DWF, suffering a second year of lacklustre performance, is the latest law firm to report evidence of difficulties for those with large insurance practices as it posts financial results showing a 1% rise in revenue and a 16% drop in profit per equity partner (PEP).
Turnover at the firm, which recently relocated its London office to the Walkie Talkie, increased by just 1% from £189m to £191m. That result, which comes after revenues also flatlined last year, was supported by a rise in corporate and banking which grew by 3% to provide £33m in fees, an amount equalled by its real estate practice which grew by 1%.
However, profits were hit as the firm continued to expand including launching its first overseas office in Dubai and hiring 24 new partners, though its equity partnership actually fell from 71 to 65. Net income for the 2014/15 financial year came in at £21m giving the firm a PEP figure of £325,000 – down 16% on last year’s £387,000 which was itself down 11% on 2012/13.
The firm also said it had refinanced loans and put in place a £45m facility provided by five lenders.
DWF’s managing partner and CEO, Andrew Leaitherland (pictured), said: ‘Our financial performance last year reflects the significant strategic investments needed to align our operating model with our strategy as set out in our strategic vision. Our focus has very much been on integration of our people as well as consolidation following our mergers and acquisitions and our resource base is now set at an appropriate level to allow us to deliver our targeted revenue grow this year. ‘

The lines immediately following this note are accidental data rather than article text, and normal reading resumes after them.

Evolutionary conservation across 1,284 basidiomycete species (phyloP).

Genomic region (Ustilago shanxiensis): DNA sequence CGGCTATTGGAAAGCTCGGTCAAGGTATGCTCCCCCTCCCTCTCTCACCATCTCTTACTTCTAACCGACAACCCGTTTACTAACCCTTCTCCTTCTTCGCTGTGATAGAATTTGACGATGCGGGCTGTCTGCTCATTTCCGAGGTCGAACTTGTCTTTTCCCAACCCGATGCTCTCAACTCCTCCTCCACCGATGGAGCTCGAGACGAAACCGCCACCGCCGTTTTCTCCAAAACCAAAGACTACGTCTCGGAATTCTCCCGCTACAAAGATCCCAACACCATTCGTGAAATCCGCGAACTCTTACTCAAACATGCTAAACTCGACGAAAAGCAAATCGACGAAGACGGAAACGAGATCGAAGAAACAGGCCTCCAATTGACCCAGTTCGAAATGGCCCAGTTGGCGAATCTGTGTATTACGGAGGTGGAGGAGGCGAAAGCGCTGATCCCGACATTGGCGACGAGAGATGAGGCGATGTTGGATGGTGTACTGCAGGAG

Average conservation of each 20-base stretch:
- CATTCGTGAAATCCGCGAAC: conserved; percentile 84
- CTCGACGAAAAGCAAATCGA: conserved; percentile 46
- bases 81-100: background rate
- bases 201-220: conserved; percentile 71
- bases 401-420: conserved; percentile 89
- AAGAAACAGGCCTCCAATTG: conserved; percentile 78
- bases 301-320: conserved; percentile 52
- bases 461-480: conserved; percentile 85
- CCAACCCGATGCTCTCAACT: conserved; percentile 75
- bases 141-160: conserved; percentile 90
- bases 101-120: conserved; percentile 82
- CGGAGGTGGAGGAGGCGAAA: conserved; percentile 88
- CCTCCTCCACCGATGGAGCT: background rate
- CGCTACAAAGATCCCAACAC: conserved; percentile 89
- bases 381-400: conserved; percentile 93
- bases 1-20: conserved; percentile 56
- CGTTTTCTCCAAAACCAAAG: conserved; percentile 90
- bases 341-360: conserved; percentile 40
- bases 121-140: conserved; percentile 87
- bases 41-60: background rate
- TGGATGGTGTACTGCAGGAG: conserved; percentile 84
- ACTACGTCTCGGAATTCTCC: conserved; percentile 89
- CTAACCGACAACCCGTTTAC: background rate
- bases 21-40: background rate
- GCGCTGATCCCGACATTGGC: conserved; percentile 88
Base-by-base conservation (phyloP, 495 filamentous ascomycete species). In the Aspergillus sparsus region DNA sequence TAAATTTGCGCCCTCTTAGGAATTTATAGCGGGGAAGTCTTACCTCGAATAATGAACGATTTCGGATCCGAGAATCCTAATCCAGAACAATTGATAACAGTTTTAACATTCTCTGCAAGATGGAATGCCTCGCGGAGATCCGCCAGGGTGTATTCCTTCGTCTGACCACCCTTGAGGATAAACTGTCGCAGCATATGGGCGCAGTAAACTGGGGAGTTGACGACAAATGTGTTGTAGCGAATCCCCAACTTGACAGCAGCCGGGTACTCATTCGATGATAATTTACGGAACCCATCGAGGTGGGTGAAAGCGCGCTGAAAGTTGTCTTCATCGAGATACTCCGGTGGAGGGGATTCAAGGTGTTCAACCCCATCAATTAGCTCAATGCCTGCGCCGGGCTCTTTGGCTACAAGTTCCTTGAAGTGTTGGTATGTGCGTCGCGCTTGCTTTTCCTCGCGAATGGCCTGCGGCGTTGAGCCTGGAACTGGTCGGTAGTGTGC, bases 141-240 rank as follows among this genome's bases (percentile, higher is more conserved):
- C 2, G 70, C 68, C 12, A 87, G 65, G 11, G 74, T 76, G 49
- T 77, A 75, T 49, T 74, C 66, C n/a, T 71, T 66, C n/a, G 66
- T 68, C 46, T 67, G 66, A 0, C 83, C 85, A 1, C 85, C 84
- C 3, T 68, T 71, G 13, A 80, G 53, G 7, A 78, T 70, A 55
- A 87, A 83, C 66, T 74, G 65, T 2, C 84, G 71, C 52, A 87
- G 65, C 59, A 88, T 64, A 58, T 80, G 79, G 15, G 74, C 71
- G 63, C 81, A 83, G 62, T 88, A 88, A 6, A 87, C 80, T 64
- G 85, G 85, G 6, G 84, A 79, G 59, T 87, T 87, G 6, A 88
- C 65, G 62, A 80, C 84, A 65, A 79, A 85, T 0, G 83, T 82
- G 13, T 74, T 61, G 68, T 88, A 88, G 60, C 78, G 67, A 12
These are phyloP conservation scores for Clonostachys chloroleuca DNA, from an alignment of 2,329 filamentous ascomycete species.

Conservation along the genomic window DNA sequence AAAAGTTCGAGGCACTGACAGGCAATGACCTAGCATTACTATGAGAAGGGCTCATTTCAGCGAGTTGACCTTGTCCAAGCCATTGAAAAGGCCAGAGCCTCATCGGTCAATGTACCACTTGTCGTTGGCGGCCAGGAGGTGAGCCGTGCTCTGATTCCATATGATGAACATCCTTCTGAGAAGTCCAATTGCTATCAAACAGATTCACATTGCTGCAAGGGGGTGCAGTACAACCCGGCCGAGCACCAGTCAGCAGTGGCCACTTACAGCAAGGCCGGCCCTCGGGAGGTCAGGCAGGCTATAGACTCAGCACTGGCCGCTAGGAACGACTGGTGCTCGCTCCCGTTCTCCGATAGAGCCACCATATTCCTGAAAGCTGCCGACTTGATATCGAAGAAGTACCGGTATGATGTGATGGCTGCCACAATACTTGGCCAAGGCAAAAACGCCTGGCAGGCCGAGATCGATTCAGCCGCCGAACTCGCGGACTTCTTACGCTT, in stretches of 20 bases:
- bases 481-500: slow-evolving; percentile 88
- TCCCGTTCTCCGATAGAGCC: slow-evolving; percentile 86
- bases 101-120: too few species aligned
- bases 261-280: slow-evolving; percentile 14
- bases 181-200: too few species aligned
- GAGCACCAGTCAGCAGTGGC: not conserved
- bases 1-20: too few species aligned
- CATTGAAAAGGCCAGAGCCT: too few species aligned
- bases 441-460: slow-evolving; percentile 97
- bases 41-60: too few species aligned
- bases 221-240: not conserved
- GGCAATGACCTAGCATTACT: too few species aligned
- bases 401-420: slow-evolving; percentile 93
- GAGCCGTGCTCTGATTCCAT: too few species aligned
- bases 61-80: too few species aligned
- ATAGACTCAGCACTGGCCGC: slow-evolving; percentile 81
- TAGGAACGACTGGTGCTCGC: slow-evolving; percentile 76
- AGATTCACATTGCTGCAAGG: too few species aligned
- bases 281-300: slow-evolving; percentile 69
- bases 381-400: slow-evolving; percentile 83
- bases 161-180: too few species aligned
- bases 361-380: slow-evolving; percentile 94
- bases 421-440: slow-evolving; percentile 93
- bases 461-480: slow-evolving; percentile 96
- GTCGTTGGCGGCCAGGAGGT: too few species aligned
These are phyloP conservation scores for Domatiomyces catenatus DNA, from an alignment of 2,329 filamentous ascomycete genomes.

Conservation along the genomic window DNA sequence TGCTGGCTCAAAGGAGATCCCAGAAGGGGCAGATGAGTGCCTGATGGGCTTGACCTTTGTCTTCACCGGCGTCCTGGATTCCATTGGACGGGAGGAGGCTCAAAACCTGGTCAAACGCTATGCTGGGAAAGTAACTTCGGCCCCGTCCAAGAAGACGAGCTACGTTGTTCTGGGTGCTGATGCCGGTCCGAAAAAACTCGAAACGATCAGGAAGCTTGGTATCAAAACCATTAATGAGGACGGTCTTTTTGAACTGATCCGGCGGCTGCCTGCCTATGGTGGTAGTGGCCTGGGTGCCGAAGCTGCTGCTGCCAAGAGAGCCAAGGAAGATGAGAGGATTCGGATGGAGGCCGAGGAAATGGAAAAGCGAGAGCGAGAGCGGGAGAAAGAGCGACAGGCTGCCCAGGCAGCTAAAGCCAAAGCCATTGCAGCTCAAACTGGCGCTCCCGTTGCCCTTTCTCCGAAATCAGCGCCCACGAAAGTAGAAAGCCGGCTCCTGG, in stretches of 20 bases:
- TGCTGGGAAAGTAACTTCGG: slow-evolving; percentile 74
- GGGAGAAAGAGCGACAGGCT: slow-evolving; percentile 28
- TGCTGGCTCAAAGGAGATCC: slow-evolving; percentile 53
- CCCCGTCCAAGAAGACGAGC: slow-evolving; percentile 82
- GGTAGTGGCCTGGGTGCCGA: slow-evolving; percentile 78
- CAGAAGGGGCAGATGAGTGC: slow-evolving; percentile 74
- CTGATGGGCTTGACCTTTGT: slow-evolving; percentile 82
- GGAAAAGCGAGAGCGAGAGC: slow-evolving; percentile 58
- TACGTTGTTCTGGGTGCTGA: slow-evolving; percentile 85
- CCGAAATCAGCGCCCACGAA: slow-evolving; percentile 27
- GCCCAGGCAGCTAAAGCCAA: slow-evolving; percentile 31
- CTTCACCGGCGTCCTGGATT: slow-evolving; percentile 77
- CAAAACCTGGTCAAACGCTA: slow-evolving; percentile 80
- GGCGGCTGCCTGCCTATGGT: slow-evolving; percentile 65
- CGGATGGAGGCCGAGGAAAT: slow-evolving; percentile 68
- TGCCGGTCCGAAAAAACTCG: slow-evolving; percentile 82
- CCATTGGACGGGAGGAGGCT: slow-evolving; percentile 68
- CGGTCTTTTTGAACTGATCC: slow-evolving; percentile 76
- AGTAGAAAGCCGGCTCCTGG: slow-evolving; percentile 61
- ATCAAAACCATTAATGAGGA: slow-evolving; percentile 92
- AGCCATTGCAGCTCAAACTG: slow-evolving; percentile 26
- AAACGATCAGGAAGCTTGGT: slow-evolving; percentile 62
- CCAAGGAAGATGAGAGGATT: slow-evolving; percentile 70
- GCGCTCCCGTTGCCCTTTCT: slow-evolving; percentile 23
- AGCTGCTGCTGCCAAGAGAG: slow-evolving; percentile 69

Leaitherland added: ‘We know it takes time to see the returns and it’s a good indicator of our business that we’ve continued to grow despite these investments, and also operating within markets such as insurance where our clients are experiencing challenges to which we’ve responded.’
In March this year, the firm launched in Dubai using a team of four-lawyers including a construction partner hired from Holland & Knight to establish the outpost. Meanwhile, since the end of the financial year, the 1134-lawyer firm has overhauled its business model looking to build a more flexible offering for clients. This included creating a centralised paralegal service, a contract-lawyer offering and a consultancy. It also launched subsidiary, 15squared, to gain a foothold in the legal product market.